Educators: Setting self-review assignments

Most high school curricula require students to develop critical thinking skills that they demonstrate by being able to both peer- and self-edit written work. Developing the ability to look closely and critically at one’s own work is difficult. Helping students to see the component parts of a piece of writing and analyse each bit at a time can help.

Ultimately, what we’re talking about here is scaffolding the self-editing process. How can we provide support for students in a way that helps them to see the component parts of good writing, analyse each part, and slowly, but surely develop the skills and confidence to begin to self-edit and critique their own writing?


Academic writing, especially expository and analytical writing, can be evaluated holistically. A holistic analysis does not pick apart whether the syntax is clunky or the ideation rudimentary, but rather a holistic analysis looks at the essay or piece of writing as a whole and evaluates its success.


Holistic analysis of middle- and secondary-school writing is very hard for students to be able to do. It takes a degree of technical mastery over writing and emotional maturity to step back and analyse a piece of writing in its entirety. Heck, it is often hard for professional writers and editors to be able to look at a completed whole and provide meaningful feedback or critique.


However, what students at this level can master, is the ability to look at the component parts of a piece of writing and begin to work through a check-list of items in each category to begin to gauge success.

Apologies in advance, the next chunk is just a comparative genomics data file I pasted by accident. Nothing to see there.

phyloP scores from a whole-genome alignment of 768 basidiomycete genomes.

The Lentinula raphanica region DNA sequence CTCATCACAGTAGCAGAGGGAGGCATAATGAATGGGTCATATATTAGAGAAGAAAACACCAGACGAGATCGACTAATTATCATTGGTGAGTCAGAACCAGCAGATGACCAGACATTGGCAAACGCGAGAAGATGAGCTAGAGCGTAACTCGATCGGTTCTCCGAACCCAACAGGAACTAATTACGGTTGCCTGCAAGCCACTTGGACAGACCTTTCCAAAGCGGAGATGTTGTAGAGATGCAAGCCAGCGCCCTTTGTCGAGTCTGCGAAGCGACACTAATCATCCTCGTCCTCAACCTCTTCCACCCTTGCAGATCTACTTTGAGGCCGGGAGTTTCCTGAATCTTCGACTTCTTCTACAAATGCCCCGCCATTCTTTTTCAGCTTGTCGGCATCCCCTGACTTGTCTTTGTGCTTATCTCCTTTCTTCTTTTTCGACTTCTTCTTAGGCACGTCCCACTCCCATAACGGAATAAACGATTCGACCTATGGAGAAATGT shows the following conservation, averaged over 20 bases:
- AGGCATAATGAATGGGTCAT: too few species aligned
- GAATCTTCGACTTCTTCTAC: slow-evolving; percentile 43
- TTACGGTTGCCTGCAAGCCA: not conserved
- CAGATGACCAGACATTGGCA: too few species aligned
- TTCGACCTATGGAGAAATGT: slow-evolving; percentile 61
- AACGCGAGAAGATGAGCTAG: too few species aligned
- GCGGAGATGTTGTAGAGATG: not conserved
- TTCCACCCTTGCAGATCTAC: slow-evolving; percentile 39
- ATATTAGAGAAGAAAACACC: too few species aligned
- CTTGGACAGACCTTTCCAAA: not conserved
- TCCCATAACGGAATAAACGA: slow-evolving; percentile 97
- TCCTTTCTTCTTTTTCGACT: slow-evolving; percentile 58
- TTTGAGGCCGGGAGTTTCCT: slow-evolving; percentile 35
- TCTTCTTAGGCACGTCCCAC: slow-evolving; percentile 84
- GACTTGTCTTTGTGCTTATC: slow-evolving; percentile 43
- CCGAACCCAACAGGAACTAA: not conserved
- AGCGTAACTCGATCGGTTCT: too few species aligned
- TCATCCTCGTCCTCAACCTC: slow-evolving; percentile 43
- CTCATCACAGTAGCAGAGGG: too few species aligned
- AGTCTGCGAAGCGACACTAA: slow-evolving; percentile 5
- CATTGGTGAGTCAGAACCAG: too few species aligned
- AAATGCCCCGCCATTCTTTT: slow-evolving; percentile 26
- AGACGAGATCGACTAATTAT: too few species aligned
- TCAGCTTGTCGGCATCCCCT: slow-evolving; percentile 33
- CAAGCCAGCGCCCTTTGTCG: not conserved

The component parts of a piece of writing are commonly considered: Content, Style, Organisation/Structure, and Mechanics (Spelling & Grammar).


If students can begin to see what each of these components looks like, then they can begin to edit their own work accordingly. 


Below is an example of a helpful checklist. If you’d like to download it and share it with your students you can do so via this link. 

Student self-review worksheet


Students can then use the blank space to add any comments that they might need to clarify where they were strong or weak in any area.


Peer- and self-editing skills ultimately help students to become stronger and better writers. As well, by becoming better editors, students see the formative nature of writing as a process of continuous revision and improvement.


After all, we’re all works in progress, right?



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